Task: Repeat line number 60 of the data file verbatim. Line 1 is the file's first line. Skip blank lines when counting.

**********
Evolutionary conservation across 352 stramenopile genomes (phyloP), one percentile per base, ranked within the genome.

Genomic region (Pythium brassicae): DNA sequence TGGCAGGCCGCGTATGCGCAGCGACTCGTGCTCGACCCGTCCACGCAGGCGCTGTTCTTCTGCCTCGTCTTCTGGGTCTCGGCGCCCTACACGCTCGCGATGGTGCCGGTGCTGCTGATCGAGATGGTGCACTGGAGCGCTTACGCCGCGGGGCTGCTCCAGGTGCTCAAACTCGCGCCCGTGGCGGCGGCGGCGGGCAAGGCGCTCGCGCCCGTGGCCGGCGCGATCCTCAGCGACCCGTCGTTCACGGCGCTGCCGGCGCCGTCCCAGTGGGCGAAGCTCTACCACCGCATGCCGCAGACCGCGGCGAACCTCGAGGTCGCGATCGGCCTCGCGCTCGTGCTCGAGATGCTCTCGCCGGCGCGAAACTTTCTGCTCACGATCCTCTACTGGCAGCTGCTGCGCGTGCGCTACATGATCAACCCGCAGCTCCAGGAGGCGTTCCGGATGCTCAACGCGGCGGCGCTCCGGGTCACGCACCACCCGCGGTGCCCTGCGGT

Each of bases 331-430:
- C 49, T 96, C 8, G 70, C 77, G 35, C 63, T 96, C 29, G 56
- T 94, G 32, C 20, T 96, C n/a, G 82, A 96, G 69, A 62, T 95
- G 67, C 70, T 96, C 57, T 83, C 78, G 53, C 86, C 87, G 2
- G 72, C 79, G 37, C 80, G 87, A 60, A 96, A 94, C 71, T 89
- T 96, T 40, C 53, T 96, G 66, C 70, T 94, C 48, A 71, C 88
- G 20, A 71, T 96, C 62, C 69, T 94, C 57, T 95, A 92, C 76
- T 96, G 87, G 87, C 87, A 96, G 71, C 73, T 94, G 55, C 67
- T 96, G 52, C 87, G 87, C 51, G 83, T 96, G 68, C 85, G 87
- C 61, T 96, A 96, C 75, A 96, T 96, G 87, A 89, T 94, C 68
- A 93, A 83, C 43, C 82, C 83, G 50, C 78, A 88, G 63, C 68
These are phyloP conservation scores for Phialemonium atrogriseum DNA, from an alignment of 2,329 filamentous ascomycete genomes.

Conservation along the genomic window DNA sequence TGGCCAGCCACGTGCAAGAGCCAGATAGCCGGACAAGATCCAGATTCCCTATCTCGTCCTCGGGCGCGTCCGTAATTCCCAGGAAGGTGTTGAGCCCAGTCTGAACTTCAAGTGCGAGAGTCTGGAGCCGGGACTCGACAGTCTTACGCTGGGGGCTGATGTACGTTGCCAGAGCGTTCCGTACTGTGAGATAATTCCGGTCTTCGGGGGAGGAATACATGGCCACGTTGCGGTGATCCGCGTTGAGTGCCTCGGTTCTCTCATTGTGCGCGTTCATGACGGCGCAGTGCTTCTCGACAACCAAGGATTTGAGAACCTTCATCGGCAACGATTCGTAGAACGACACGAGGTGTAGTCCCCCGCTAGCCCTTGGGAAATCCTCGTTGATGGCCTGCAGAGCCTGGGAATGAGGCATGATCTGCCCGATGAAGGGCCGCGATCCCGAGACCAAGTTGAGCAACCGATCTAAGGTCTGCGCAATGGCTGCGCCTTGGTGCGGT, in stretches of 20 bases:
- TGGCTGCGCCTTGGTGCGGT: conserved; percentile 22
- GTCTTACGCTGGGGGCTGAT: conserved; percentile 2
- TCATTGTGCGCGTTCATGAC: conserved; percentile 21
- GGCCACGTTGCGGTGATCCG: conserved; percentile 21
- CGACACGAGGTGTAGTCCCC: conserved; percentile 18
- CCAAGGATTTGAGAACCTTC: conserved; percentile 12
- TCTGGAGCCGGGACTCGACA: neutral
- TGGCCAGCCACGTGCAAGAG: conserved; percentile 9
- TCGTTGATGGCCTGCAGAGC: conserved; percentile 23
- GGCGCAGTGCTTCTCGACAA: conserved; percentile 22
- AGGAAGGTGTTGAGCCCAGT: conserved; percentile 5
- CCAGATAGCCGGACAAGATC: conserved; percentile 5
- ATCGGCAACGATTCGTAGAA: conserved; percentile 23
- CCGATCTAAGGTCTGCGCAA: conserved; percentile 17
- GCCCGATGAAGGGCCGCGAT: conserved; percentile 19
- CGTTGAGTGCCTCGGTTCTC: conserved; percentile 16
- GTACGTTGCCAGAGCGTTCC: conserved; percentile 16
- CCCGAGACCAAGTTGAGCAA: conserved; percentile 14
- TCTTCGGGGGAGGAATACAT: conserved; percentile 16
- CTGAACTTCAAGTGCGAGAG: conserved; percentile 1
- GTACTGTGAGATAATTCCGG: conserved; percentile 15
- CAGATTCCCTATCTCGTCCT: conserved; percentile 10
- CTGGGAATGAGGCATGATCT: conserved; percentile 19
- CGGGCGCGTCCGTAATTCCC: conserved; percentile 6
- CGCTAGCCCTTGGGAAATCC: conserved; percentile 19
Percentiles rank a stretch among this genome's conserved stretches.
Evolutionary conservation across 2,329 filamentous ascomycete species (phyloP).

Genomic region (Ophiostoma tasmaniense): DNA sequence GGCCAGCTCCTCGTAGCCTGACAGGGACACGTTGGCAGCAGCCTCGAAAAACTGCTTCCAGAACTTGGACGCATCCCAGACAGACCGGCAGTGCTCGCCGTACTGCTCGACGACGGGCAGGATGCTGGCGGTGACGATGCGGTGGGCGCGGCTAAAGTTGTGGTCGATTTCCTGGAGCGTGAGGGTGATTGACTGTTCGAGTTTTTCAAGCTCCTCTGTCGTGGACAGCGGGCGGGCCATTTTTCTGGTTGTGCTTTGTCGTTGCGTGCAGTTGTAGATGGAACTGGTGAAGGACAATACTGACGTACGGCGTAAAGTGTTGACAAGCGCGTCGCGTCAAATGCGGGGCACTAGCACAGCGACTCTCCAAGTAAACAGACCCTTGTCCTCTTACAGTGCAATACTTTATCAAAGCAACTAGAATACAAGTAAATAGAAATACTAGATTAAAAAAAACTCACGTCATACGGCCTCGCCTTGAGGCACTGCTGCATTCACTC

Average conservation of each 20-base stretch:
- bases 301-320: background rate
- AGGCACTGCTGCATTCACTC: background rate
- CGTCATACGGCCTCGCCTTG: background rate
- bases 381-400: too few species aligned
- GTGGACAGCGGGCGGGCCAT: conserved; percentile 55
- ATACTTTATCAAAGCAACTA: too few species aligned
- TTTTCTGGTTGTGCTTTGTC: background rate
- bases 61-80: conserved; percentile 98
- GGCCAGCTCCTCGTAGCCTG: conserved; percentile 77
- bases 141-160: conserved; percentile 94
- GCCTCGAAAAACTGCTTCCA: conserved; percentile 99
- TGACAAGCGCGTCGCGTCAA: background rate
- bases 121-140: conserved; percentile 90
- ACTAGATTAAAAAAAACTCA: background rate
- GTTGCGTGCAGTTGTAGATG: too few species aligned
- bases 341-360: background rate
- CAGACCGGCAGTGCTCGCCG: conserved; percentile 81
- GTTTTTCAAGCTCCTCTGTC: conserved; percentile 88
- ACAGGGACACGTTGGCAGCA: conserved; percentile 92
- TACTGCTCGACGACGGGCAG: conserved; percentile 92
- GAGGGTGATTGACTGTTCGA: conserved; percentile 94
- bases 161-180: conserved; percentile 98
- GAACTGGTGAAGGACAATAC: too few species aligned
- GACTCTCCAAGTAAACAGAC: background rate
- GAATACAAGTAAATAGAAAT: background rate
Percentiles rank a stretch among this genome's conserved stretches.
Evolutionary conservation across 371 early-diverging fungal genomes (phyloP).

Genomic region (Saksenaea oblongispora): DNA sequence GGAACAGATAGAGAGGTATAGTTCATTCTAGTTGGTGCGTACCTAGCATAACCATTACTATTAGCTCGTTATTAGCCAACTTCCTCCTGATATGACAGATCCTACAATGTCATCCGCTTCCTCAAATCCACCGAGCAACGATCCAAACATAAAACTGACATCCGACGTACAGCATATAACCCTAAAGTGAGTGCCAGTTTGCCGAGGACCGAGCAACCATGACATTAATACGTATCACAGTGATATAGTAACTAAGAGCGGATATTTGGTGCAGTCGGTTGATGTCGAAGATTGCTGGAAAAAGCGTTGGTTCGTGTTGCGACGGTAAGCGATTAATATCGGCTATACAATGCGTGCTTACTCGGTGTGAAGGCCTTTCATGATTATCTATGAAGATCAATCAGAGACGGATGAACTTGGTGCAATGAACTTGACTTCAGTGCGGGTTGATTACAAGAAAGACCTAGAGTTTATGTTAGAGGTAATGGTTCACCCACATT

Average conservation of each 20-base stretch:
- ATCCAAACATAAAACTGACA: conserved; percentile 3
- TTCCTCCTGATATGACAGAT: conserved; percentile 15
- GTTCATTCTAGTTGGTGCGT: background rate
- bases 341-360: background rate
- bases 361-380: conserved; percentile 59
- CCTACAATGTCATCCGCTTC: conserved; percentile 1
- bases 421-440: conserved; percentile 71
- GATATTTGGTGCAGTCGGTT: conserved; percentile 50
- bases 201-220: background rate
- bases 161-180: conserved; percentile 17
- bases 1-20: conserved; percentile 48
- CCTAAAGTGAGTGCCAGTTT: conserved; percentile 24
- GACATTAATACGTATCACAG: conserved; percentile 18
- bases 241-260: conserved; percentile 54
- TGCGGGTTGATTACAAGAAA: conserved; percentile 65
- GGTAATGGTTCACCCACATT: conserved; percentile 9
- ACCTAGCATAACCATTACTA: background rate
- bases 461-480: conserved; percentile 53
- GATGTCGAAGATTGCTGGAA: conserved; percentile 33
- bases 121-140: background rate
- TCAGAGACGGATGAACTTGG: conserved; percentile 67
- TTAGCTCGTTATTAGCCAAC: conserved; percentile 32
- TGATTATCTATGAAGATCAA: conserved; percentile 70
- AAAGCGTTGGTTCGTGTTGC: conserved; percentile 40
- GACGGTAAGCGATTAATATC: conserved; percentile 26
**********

- bases 341-360: background rate